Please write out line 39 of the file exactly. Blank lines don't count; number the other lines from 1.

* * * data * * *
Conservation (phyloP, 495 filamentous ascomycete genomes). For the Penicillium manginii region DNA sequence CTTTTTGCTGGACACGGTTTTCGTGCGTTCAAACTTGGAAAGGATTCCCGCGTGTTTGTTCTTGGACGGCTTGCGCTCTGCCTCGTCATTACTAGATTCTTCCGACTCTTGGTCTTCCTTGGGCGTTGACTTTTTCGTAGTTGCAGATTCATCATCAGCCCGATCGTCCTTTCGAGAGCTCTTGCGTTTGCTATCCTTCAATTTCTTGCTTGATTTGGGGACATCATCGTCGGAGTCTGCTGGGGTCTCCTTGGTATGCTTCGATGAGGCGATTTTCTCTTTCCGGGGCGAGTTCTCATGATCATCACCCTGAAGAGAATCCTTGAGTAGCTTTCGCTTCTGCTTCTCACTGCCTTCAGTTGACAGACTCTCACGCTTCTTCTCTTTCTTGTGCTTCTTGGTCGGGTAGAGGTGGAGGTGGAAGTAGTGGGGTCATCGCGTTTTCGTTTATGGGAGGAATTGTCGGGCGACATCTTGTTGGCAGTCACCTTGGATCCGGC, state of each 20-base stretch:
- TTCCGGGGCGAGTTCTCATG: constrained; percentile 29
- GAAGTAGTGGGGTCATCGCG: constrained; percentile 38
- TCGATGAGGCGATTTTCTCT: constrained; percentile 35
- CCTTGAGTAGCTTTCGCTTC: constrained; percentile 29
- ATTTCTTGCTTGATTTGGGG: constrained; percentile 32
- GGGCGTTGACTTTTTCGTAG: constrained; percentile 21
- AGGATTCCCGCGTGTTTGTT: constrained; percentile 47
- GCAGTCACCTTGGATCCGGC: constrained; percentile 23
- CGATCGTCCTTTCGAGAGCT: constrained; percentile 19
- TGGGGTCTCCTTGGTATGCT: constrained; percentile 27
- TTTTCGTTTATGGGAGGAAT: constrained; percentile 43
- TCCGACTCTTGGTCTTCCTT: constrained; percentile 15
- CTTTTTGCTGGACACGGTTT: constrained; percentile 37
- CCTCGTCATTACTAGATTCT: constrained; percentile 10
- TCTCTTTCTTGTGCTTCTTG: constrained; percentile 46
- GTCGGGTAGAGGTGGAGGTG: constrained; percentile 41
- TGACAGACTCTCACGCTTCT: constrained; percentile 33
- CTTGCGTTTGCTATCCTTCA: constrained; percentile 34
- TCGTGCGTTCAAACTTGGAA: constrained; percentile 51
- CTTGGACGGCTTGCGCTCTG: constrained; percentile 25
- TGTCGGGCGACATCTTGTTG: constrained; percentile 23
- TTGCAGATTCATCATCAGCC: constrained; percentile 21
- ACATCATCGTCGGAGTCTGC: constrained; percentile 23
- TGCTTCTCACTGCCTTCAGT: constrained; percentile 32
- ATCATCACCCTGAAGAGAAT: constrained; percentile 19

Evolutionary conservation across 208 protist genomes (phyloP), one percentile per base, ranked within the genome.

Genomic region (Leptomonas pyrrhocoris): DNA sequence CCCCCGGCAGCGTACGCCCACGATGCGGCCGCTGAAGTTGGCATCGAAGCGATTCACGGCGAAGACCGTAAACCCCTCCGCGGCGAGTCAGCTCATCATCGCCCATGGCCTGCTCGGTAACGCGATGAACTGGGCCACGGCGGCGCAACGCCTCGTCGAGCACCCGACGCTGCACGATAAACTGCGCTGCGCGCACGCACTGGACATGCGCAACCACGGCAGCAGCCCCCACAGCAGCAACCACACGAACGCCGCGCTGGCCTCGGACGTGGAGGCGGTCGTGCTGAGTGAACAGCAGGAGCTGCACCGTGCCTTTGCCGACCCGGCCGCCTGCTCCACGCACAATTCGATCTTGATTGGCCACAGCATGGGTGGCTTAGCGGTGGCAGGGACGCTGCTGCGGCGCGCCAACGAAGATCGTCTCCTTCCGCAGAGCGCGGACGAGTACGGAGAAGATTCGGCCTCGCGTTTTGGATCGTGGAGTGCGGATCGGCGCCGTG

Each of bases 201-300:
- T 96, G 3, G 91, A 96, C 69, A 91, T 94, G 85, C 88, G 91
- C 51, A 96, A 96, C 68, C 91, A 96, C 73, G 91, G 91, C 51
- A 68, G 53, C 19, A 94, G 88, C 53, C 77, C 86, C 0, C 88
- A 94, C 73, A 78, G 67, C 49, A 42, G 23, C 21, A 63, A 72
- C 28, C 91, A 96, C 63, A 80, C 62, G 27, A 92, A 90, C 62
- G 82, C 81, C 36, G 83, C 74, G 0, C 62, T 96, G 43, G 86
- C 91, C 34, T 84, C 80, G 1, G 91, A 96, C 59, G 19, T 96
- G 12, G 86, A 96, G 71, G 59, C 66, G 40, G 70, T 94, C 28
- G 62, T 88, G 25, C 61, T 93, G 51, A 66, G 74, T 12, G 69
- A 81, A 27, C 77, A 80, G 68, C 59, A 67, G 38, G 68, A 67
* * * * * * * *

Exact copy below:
- A 81, A 27, C 77, A 80, G 68, C 59, A 67, G 38, G 68, A 67